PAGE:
This week there’s serendipity in the air in Chicago and Paris. That’s because this week we received a shout from [ Maison & Objet ] [ Chicago Architecture biennial ] and we were sent Lessons from the Eiffel Tower (below). It’s because we’re reminded the M&O event occurs in Paris in January 2016. The Biennial reminds us weekly through 3 January 2016. Architect Daniel Burnham reminds us of big plans as does engineer Alexandre Gustave Eiffel.
Make no little plans; they have no magic to stir men’s blood and probably themselves will not be realized. Make big plans; aim high in hope and work, remembering that a noble, logical diagram once recorded will never die, but long after we are gone be a living thing, asserting itself with ever-growing insistency. Remember that our sons and our grandsons are going to do things that would stagger us. Let your watchword be order and your beacon beauty.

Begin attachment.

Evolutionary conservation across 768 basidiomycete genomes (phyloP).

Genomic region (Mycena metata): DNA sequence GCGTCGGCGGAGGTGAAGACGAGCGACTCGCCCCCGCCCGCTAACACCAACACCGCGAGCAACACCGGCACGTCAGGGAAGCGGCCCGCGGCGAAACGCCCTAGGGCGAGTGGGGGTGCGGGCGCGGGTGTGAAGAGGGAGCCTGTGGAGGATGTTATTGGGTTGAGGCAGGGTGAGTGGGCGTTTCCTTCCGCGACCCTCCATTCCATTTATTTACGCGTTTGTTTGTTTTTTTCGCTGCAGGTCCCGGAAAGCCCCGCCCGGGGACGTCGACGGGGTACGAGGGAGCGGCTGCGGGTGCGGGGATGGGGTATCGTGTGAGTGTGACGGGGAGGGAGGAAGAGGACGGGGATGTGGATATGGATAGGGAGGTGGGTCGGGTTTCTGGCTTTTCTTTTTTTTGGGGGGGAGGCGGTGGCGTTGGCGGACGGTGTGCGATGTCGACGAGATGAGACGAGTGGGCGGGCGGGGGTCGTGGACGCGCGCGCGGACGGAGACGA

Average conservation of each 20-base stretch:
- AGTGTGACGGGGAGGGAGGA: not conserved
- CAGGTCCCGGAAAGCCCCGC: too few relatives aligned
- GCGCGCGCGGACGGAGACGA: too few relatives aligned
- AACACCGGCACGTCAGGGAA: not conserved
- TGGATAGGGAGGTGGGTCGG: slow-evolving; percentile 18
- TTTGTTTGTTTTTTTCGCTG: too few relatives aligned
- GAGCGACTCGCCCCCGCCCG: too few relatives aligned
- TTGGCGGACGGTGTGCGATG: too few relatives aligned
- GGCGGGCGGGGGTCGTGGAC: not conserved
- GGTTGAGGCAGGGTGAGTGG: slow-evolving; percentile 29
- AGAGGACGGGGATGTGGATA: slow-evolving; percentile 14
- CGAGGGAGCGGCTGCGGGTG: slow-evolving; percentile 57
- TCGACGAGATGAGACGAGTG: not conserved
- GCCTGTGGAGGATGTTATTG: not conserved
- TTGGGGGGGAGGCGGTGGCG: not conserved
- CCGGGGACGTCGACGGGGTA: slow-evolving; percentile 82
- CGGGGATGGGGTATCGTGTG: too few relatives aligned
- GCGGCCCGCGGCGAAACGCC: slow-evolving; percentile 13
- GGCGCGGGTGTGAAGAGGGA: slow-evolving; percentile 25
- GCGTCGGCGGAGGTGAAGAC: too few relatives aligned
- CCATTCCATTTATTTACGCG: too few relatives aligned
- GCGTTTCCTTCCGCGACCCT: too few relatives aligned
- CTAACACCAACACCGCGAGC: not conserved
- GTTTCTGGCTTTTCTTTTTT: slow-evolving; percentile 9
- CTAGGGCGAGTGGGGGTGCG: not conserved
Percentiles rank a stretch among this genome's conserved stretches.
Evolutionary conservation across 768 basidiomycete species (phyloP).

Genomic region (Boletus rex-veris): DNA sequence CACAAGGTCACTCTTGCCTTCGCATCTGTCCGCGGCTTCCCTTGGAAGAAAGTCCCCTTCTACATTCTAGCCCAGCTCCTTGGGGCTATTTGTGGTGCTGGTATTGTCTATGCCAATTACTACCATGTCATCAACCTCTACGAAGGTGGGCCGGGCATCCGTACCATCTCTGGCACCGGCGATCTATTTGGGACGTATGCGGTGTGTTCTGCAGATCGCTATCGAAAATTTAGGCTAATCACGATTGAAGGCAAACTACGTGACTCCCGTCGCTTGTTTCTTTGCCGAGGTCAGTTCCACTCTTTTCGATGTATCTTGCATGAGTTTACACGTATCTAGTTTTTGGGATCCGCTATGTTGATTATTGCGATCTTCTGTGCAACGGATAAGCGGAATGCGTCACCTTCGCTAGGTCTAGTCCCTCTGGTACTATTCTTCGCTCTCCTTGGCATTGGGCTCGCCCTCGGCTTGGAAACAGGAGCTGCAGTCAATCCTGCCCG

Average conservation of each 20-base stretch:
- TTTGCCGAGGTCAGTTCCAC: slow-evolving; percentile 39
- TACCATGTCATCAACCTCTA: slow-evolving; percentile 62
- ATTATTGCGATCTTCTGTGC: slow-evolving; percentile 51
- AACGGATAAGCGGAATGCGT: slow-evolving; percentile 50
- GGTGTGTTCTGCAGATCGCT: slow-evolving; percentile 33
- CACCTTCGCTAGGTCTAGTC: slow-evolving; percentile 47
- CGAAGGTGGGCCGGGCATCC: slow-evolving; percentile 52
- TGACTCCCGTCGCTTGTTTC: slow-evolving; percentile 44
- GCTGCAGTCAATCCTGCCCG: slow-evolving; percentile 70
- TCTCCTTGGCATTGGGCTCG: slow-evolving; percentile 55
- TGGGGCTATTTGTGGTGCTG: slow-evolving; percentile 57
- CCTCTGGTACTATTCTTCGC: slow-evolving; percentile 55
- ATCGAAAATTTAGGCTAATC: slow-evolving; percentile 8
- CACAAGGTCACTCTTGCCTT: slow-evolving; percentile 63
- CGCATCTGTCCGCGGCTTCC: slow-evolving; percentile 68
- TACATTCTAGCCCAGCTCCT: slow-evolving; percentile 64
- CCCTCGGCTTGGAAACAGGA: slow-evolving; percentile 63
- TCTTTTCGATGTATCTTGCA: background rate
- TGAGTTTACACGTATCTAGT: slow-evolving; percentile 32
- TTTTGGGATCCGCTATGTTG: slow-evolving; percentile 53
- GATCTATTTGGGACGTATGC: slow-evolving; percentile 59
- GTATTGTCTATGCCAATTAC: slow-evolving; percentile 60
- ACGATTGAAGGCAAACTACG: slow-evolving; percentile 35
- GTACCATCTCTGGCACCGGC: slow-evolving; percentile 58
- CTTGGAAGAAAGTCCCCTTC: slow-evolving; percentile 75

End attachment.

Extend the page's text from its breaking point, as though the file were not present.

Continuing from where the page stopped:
~ daniel burnham, architect
Lessons from the Eiffel Tower
> It was designed at home, on the kitchen table by someone who didn’t get their name on it
> Never been done before, not guaranteed to get built or to work
> It was criticized by hundreds of leading intellectuals and cultural experts
> It wasn’t supposed to last very long
> It’s designed to be an icon, it’s not an accident
> People flock to it because it’s famous
> You can sketch a recognizable version of it on a napkin
above > built in 1887 and opened in ’89, the eiffel tower is an iron lattice tower. it was named after the engineer alexandre gustave eiffel, whose company designed and built the tower | click on image to activate lightbox – six images [ eiffel tower history ] [ 10 things you may not know about the eiffel tower ][ seth godin ]
above> image from the 1909 publication ”Plan of Chicago” by Daniel Burnham. Burnham was famous for the dictum “Make no little plans,” and Jules Guerin’s alluring watercolor renderings in the published “Plan of Chicago” gave this vision an ethereal cast. [ 100 years. Daniel Burnham’s Chicago Plan ]